Doctoral Dissertations

Date of Award


Degree Type


Degree Name

Doctor of Philosophy


Energy Science and Engineering

Major Professor

Jason Hayward

Committee Members

Paul Hausladen, Lawrence Heilbronn, Howard Hall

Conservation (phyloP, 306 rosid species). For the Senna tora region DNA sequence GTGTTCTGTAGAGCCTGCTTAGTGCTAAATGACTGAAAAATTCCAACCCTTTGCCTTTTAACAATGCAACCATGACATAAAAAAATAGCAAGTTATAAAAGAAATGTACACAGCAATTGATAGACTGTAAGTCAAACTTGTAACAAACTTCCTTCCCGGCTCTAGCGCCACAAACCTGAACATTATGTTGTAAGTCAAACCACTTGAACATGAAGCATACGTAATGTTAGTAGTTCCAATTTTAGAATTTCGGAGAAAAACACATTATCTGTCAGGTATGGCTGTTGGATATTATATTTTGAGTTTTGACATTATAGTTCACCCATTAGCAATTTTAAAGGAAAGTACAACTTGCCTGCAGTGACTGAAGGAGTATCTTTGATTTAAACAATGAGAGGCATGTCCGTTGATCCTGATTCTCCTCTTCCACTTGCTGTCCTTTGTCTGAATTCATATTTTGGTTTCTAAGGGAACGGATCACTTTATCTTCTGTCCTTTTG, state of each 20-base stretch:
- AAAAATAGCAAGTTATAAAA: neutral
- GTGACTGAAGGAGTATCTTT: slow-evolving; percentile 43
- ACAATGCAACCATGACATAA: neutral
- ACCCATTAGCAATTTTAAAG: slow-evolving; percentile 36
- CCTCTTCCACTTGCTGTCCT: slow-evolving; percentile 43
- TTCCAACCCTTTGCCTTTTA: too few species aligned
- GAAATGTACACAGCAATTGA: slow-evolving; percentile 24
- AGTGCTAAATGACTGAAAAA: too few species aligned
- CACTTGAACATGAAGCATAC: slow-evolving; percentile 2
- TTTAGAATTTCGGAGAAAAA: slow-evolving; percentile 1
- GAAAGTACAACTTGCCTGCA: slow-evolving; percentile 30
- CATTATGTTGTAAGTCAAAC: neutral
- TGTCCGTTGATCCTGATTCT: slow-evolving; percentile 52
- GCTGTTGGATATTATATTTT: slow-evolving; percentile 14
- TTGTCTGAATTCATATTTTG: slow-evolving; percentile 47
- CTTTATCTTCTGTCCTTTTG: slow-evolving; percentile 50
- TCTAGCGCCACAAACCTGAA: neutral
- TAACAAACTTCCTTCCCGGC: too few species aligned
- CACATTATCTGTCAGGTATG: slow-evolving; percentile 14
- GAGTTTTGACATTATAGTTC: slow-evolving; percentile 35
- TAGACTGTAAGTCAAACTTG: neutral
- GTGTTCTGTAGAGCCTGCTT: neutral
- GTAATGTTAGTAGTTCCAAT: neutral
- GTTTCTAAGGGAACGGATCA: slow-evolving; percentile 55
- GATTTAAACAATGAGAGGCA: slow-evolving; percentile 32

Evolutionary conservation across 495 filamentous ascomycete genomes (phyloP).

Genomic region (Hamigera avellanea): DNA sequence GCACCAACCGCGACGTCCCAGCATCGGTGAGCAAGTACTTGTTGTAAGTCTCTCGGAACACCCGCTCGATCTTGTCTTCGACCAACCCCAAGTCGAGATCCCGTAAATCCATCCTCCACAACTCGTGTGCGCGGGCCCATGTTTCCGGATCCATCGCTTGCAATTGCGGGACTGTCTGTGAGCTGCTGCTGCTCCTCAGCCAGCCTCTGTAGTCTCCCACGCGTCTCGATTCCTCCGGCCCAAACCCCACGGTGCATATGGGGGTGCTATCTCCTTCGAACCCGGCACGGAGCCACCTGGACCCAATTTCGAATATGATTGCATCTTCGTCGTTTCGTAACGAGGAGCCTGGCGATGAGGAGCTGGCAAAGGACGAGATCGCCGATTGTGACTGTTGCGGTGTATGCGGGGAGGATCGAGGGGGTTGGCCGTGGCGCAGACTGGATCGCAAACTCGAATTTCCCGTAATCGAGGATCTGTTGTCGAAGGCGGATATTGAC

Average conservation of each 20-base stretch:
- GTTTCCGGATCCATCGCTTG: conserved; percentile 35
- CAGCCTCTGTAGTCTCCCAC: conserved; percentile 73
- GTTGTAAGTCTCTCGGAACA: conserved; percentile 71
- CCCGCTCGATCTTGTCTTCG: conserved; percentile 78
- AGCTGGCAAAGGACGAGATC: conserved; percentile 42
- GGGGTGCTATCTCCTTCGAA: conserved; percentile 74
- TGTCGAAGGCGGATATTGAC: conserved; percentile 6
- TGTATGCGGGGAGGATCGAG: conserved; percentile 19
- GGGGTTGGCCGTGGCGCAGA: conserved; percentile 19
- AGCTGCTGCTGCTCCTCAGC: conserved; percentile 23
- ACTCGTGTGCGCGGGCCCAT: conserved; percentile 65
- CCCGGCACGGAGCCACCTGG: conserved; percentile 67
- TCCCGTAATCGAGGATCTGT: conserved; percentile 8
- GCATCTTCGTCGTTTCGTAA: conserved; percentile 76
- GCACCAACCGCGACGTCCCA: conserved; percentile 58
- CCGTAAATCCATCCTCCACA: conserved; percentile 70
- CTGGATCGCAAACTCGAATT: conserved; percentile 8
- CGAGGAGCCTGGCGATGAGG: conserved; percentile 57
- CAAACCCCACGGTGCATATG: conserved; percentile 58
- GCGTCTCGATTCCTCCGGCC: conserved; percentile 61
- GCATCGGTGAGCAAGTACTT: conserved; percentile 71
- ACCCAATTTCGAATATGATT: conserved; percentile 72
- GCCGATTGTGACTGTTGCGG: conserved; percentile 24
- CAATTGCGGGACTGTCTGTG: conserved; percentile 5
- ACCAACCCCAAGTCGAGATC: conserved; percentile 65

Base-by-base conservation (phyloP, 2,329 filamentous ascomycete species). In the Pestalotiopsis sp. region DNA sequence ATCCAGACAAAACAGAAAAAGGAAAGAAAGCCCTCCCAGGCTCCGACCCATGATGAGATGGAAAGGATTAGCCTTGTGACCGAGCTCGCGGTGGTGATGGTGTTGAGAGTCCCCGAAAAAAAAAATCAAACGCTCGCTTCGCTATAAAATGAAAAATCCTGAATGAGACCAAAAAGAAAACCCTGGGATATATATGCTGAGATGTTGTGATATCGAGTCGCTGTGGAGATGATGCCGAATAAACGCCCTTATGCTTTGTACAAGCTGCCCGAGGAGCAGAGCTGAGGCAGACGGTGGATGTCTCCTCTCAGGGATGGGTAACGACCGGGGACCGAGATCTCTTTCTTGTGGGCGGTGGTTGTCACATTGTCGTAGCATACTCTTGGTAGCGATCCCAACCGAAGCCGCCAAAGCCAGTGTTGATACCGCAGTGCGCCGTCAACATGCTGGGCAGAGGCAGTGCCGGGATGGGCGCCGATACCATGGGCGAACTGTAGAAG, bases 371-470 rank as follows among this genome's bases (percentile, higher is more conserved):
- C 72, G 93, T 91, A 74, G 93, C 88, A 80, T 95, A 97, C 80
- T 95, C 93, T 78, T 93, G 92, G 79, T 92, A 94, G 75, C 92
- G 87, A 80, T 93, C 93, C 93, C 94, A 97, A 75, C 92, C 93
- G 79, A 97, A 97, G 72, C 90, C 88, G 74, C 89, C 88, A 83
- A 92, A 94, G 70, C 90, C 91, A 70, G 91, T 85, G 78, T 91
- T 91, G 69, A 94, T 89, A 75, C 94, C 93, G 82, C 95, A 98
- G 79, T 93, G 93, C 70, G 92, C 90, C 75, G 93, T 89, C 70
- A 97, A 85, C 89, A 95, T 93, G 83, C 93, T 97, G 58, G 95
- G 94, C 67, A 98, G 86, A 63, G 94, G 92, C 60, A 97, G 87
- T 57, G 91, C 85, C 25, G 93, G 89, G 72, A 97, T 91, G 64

Safeguarding spent fuel in spent fuel pools, during transportation, and at dry cask storage sites has been a continuing priority for the International Atomic Energy Agency (IAEA.) The IAEA implements partial defect testing on all easily dismountable fuel before transfer to difficult-to-access storage. This project is focused on developing a new imaging capability using fast neutron emission tomography in support of the IAEA’s mission. The capability is intended to address the buildup of spent fuel inventories around the world from decommissioning activities by creating an efficient and effective tool for verification of a variety of fuel types for long-term disposition.While the sensitivity of gamma emission tomography is limited by self-attenuation, neutron measurements may have better sensitivity for resolving individual pins toward the center of larger fuel assemblies. Because the neutron signal originates primarily from 244Cm, which is sensitive to exposure, this method could also be sensitive to assemblies containing fuel pins replaced after a single cycle in the reactor and subsequently irradiated in the core. This work describes a set of simulation and measurement work completed in order to investigate and converge on the final design of a fast neutron emission tomography system for imaging a spent nuclear fuel assembly. To conduct a constrained optimization for the design, a range of imager design parameters were identified to be varied, and MCNP was used to build hundreds of geometries to investigate. The analysis was split in two components for gamma or neutron analysis. Simulations and proof-of-concept measurements presented here suggest that it is viable to build a compact equivalent to a parallel slit collimator imager that has sufficient spatial resolution to image spent fuel pins. Furthermore, it is expected to be able to withstand the high photon rates present in the relevant environment. Recommended future work is also discussed.

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